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New Jersey Board of Public Utilities Faces Big Backlog of Cases

With a reputation as one of the slowest-acting agencies in state government, the BPU faces a range of cases, from rate requests that could increase utility bills to a bitterly opposed high-voltage transmission line.

When asked by a reporter what qualified him to be president of the New Jersey Board of Public Utilities, Lee Solomon, Gov. Chris Christie’s nominee to head the state agency, responded that as a sitting judge, he is used to making tough decisions.

If confirmed by the state Senate, Solomon, a former county prosecutor and assemblyman, may soon be calling on that skill quite often.

The BPU, with a reputation as one of the slowest-acting agencies in state government, faces a big backlog of cases, ranging from rate requests that could increase utility bills by more than $300 million dollars to deciding whether to approve a bitterly opposed high-voltage transmission line cutting through the heart of the Highlands.

Beyond those immediate issues, the new administration appears willing to undertake a fresh look at one of the more far-reaching efforts of former governor John Corzine: the state’s energy master plan, a document that calls for a dramatic shift in how residents and businesses use energy and how it is produced. Advocates say the plan will usher in a new era of efficient energy use and promote cleaner sources of power, such as solar and wind. Critics say it could lead to even higher electric and gas bills and threaten the reliability of the regional power grid.

In his press conference announcing Solomon’s nomination, Christie said he wanted his cabinet to look at the energy master plan with an eye toward improving it. Among the more contentious parts of the plan are the aggressive targets to reduce energy consumption by 20 percent by 2020, and to produce at least 30 percent of the state’s electricity through renewable energy sources.

Ratepayer Advocate Stefanie Brand said it is not unusual for so many issues to confront the BPU, given the crucial priority given to energy policy at both the state and federal levels. The Corzine and Obama administrations put a premium on creating jobs through the growth of a green economy powered by cleaner energy and smarter consumption of fuels.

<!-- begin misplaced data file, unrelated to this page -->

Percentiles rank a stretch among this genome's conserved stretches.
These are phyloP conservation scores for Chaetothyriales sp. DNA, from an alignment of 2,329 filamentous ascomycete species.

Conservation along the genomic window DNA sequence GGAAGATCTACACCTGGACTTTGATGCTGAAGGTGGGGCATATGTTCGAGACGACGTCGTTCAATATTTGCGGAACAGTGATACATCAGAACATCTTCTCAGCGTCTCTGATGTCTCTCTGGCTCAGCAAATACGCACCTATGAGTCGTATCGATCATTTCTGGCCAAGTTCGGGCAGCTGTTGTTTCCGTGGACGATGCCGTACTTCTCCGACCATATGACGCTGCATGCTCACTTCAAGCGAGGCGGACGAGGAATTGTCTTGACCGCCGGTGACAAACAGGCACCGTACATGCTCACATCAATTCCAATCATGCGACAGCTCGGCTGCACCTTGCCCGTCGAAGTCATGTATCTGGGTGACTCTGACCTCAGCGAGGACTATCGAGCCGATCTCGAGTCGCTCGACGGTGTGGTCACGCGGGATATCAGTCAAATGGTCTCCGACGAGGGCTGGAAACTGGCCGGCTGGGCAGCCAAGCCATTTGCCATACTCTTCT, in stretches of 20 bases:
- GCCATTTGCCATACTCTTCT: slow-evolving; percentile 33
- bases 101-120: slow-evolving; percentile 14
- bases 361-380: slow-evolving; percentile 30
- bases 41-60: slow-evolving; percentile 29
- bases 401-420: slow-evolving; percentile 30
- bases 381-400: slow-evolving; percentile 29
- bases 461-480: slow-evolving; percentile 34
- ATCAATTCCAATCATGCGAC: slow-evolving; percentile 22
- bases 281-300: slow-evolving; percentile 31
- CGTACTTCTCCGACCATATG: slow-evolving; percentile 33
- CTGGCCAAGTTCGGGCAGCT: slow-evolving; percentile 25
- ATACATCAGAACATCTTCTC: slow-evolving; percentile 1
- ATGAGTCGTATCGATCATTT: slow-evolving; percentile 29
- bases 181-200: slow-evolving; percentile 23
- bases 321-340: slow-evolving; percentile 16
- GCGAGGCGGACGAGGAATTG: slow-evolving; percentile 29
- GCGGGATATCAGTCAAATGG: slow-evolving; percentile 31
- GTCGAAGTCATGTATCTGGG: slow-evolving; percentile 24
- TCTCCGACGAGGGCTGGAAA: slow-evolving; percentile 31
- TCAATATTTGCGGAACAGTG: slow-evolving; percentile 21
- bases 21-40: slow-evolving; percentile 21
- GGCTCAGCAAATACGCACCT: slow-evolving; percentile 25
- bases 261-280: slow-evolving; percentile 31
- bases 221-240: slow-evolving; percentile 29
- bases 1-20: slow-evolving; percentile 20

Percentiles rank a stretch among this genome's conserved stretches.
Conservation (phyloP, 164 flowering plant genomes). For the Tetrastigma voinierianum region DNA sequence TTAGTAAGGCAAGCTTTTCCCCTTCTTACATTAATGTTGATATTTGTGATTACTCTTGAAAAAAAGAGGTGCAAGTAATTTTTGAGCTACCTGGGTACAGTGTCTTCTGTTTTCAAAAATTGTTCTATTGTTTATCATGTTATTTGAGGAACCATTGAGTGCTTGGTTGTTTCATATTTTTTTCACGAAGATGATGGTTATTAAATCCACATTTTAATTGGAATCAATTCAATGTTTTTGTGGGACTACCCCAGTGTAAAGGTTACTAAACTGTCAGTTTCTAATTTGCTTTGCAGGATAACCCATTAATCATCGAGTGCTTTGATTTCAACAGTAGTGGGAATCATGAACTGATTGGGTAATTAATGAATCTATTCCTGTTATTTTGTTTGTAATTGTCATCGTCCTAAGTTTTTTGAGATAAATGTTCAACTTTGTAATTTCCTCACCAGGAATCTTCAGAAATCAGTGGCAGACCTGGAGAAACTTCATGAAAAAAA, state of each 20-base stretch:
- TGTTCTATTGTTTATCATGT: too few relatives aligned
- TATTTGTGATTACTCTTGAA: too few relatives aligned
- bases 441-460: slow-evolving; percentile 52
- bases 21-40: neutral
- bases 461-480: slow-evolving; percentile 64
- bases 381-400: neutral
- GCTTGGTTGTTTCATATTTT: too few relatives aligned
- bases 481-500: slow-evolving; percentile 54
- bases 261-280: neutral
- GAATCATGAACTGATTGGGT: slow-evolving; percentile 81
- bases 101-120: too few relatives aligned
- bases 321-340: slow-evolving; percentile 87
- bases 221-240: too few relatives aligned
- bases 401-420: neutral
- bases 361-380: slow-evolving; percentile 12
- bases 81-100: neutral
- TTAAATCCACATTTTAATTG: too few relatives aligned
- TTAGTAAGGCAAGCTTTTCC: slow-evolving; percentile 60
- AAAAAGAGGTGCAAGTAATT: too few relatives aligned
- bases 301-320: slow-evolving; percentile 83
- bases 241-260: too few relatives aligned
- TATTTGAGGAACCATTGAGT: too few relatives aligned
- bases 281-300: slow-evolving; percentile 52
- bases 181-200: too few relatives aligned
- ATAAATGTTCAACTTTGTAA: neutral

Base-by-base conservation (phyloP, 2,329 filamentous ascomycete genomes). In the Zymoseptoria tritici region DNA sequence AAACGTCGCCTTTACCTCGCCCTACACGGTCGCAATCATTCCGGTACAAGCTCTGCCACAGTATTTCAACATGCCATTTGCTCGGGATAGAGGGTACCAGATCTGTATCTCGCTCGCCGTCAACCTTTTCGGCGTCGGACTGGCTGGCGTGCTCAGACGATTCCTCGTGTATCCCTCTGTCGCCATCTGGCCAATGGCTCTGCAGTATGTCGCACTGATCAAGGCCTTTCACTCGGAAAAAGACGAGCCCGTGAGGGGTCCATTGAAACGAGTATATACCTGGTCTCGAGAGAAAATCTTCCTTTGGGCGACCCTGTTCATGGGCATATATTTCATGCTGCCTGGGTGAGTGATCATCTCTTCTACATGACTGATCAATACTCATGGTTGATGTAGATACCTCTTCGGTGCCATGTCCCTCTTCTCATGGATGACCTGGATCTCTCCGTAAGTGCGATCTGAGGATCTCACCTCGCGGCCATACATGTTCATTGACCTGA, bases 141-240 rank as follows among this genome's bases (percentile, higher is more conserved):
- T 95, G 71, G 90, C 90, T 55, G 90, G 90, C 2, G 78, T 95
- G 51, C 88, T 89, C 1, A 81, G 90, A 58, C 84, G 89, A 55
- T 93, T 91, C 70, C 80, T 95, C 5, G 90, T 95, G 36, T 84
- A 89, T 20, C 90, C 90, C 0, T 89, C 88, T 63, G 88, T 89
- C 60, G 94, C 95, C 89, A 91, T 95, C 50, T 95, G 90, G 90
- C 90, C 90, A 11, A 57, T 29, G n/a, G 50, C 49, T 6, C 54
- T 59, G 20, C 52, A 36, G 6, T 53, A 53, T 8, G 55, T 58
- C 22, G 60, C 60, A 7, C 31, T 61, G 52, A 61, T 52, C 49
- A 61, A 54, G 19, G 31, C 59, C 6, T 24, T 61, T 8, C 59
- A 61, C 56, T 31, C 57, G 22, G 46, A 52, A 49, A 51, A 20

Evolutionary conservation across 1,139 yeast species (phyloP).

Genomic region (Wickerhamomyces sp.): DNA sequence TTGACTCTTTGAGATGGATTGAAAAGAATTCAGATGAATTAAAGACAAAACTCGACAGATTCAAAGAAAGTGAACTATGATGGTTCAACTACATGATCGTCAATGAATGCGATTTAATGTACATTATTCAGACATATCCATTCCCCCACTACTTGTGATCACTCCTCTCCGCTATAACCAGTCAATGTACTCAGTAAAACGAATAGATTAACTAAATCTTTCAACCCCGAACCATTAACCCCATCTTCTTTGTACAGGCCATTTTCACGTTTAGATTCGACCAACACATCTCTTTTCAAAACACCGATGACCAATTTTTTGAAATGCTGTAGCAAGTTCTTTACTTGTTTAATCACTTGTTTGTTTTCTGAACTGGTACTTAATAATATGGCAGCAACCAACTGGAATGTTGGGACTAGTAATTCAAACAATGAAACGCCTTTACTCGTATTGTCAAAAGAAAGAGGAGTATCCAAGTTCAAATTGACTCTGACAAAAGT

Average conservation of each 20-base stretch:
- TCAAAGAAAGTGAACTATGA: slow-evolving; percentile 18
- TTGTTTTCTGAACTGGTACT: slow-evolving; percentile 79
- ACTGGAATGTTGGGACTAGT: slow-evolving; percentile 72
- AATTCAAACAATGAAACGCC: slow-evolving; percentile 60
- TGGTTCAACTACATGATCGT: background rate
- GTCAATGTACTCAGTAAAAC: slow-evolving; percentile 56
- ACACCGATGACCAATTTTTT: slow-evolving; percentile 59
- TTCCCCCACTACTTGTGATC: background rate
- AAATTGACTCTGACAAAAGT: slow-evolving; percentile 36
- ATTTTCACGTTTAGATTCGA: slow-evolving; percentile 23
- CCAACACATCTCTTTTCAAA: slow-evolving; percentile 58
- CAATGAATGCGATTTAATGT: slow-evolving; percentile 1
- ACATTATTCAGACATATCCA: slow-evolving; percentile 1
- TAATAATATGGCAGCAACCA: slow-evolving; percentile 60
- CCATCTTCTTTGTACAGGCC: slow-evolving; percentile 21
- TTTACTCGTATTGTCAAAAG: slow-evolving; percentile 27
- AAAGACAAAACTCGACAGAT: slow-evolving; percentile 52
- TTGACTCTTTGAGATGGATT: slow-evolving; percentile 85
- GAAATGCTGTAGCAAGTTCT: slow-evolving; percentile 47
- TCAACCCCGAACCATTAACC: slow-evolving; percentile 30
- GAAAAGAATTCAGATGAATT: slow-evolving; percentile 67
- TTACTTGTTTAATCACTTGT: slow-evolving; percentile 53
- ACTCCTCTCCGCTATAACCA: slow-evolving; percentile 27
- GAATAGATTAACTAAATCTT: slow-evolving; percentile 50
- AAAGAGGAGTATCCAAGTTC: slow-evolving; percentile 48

“There is certainly a lot on the plate, especially with all the attention being placed on clean energy,” said Brand, one of the few holdovers from the Corzine administration. The amount of pending rate cases is directly tied to the economic stimulus projects the Corzine administration urged gas and electric companies to undertake as a way of creating jobs during the height of the recession.

The rate cases are not the only potential landmine left by the Corzine administration. On Jan. 15, just days before Christie was inaugurated, the BPU held off on allowing Public Service Electric & Gas to build a high-voltage transmission line through the Highlands. The project is widely opposed by local communities and conservationists, but if it is not built, the state could experience reliability problems as soon as the summer of 2012, according to PJM Interconnection, the independent operator of the nation’s largest power grid, including the one that serves the entire Eastern seaboard.

In addition, the new administration will have to decide whether to require the owners of Oyster Creek, the nation’s oldest commercial nuclear power plant, to build cooling towers to reduce the station’s impact on aquatic life in Barnegat Bay. If ordered to build them, Exelon Generation, the owner of the 625- megawatt facility, has said it will close the plant, which could further strain the region’s ability to meet power needs while increasing electric bills for consumers.

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